“Where you were fiscally responsible before, you had ‘rainy-day’ funds available that don’t require selling bonds or borrowing money — it’s money sitting there that can only be used for construction,” Thomas said.

Lackey asked if there were “any other pots (of money) like Glenn Marshall that we can go after later on.”

“They are dwindling, because we’ve used them for some of these projects,” said Debbie Frazier, the district’s chief financial officer.

A report on the amount that is left in the “other pots” was not available Friday afternoon.

Crystal Wylie can be reached at or 623-1669, Ext. 6696.

Text Only
  • Kitcarson1.jpg Elementary schools built in ‘60s getting upgrades

    Renovation of three Madison County elementary schools built in Richmond during the 1960s will start this summer.
    The county school board voted Thursday to continue with the second phase of state paperwork required for the projects.
    With a target completion date of August 2015, renovations and alterations at Daniel Boone, Kit Carson and White Hall elementary schools are estimated to cost almost $12 million.

    April 20, 2014 9 Photos

  • May 30 last school day for students

    After 16 snows days and two weather delays this winter, the Madison County School Board decided Thursday to end the school year on Friday, May 30.

    April 19, 2014

  • 4-19 TechExtra1.jpg Students showcase projects in Technology Extravaganza

    Madison County School students showed off just how tech savvy they can be during the district’s sixth annual Technology Extravaganza on Thursday at Madison Central High School. After the showcase, more than 350 students were honored for their work.

    April 19, 2014 7 Photos

  • 4-19 SchoolBoardJesseWard.jpg Ward honored for service; tech center named after him

    Retired Madison County educator Jesse Ward was recognized Thursday for his many years of service. To honor him, Superintendent Elmer Thomas announced the board’s decision to rename the district’s technology training center on North Second Street in Richmond the Jesse P. Ward Technology and Training Center.

    April 19, 2014 1 Photo

  • 4-16 CMMShealthfair5.jpg Health fairs cover contemporary teenage topics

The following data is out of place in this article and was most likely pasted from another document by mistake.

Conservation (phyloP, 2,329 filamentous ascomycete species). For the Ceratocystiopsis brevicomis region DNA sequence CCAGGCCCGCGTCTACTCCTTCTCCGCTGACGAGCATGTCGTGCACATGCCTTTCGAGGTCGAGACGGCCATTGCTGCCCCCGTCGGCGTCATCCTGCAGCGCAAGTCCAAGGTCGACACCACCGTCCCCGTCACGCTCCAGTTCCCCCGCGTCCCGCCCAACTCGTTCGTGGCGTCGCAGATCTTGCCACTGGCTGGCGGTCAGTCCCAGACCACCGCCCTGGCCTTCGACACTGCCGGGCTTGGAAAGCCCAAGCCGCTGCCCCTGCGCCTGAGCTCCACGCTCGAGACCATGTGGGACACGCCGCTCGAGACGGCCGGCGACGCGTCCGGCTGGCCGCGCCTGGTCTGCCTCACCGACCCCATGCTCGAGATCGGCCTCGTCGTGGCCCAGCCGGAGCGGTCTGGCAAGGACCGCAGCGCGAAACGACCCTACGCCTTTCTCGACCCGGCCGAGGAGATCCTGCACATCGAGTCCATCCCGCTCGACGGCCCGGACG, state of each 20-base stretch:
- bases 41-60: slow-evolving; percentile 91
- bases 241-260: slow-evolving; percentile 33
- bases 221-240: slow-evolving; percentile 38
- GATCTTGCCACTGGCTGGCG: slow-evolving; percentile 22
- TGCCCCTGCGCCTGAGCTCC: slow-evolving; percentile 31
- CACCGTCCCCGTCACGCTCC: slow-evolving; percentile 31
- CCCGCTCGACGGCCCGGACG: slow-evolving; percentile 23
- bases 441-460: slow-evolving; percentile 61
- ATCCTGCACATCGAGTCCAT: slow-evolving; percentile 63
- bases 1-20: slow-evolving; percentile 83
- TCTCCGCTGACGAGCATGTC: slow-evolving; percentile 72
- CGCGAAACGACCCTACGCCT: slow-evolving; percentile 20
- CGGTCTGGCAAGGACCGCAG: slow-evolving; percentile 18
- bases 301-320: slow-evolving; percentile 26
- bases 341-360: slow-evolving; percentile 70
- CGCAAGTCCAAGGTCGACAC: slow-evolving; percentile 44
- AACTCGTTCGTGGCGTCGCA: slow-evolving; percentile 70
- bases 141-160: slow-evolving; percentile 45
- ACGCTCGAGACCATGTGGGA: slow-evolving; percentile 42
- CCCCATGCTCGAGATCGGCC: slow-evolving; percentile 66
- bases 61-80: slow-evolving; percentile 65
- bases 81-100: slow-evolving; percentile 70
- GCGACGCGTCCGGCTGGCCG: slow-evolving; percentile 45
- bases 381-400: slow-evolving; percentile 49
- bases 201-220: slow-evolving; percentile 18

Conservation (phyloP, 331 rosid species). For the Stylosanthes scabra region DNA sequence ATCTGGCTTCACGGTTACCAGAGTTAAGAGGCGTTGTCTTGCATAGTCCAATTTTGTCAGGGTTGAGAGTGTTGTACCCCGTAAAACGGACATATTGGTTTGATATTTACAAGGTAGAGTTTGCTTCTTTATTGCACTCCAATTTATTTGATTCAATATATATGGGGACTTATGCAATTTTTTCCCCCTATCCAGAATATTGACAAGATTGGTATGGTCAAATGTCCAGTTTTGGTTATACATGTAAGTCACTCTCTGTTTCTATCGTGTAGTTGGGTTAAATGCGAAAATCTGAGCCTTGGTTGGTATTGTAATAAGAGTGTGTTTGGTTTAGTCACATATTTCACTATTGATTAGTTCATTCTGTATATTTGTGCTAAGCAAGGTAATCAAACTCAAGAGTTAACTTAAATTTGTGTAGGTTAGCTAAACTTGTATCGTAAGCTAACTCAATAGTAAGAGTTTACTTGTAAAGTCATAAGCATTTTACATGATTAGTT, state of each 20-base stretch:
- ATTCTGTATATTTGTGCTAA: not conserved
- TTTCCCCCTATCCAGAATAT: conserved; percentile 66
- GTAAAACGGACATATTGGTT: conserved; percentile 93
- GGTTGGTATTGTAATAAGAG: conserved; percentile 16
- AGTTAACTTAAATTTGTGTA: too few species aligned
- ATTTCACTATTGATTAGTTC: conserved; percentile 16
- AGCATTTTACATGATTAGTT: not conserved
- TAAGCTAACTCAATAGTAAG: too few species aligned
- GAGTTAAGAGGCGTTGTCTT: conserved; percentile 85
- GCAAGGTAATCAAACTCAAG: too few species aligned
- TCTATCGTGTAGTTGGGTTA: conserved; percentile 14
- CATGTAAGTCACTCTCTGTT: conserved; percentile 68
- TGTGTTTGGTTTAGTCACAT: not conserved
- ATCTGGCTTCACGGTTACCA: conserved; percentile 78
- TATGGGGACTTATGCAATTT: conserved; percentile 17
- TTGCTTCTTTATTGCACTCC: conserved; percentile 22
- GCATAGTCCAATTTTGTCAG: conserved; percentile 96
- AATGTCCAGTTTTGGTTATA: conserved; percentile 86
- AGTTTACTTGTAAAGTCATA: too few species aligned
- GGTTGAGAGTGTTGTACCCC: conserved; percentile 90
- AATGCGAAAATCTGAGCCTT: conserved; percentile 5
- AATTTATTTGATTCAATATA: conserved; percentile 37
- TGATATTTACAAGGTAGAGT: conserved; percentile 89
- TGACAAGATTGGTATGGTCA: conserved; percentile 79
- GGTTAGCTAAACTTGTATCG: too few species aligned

Berea Community High School health students coordinated their first all-day health fair in November that was catered to elementary students.

    But their spring fair Monday handled more mature issues that targeted the middle and high school crowd, said health teacher Cathy Jones.

    April 16, 2014 13 Photos

  • Regents approve smoke-free campus policy

    The Eastern Kentucky University Board of Regents on Monday approved a tobacco-free campus policy and set 2014-15 rates for tuition, housing and meal plans.

    Effective June 1, the use of tobacco on all property that is owned, leased, occupied or controlled by the university will be prohibited.

    April 14, 2014

  • 4-10 EKUDanceTheatre1.jpg EKU Dance Theatre tonight

    Performances are 8 p.m. tonight, 2 p.m. and 8 p.m. Saturday in O’Donnell Hall of the Whitlock Building.
    Tickets are available at the Whitlock Building ticket window or by calling 622-2171 from 8 a.m. to 4 p.m. today.
    Tickets are $5 for students, $10 general admission and free for children under the age of 12. Tickets also may be purchased at the door.
    This semester’s concert offers a variety of dance forms including modern/contemporary, hip hop, Middle Eastern, musical theater and Latin jazz.

    April 10, 2014 7 Photos

  • 4-11 ChildAbusePrevPinwheels.jpg Pinwheels for prevention

    Madison Central High School CIA, or Central in Action club, placed 473 silver and blue pinwheels in the flower beds in front of the school, each representing a substantiated child abuse case reported in Madison County in 2013 to show support for Child Abuse Prevention Month.

    April 10, 2014 1 Photo

  • 4-10 TibetanMonks1.jpg Tibetan monks provide week of cultural experiences

    Berea College has had a special relationship with the Tibetan government-in-exile dating back to the 1990s. That is when the late John Stephenson, then Berea’s president, befriended the Dalai Lama, the Buddhist spiritual leader of the Tibetan people, according to Jeff Richey, chair of Asian Studies at the college.

    April 10, 2014 13 Photos

  • 4-10 RedCedar4.jpg Open for learning

    While some may not have known all of the words or the exact notes to sing, parents and children in the Red Cedar Learning Cooperative enjoyed an afternoon jam session together Tuesday, complete with guitars, a ukulele, drums and a harmonica.

    April 9, 2014 13 Photos

AP Video
Bon Jovi Helps Open Low-income Housing in Philly Pipeline Opponents Protest on National Mall Hagel Gets Preview of New High-tech Projects S.C. Man Apologizes for Naked Walk in Wal-Mart New Country Music Hall of Fame Inductees Named 'Piles' of Bodies in South Sudan Slaughter New Yorkers Celebrate Cherry Blossom Blooms SCOTUS Hears Tv-over-Internet Case Justice Dept. Broadening Criteria for Clemency Chief Mate: Crew Told to Escape After Passengers 'Miss Meadows' Takes Holmes Back to Her Roots Biden: Russia Must Stop Talking, Start Acting David Moyes Out As Manchester United Manager Raw: Leopard Bites Man in India Iowa College Finds Beauty in Bulldogs High Court to Hear Dispute of TV Over Internet Stowaway Teen Forces Review of Airport Security
Hyperlocal Search
Premier Guide
Find a business

Walking Fingers
Maps, Menus, Store hours, Coupons, and more...
Premier Guide

Should Richmond rezone the southwest corner of Main Street and Tates Creek Avenue to B-1 (Neighborhood Business) with restrictions to allow construction of a financial services office?

     View Results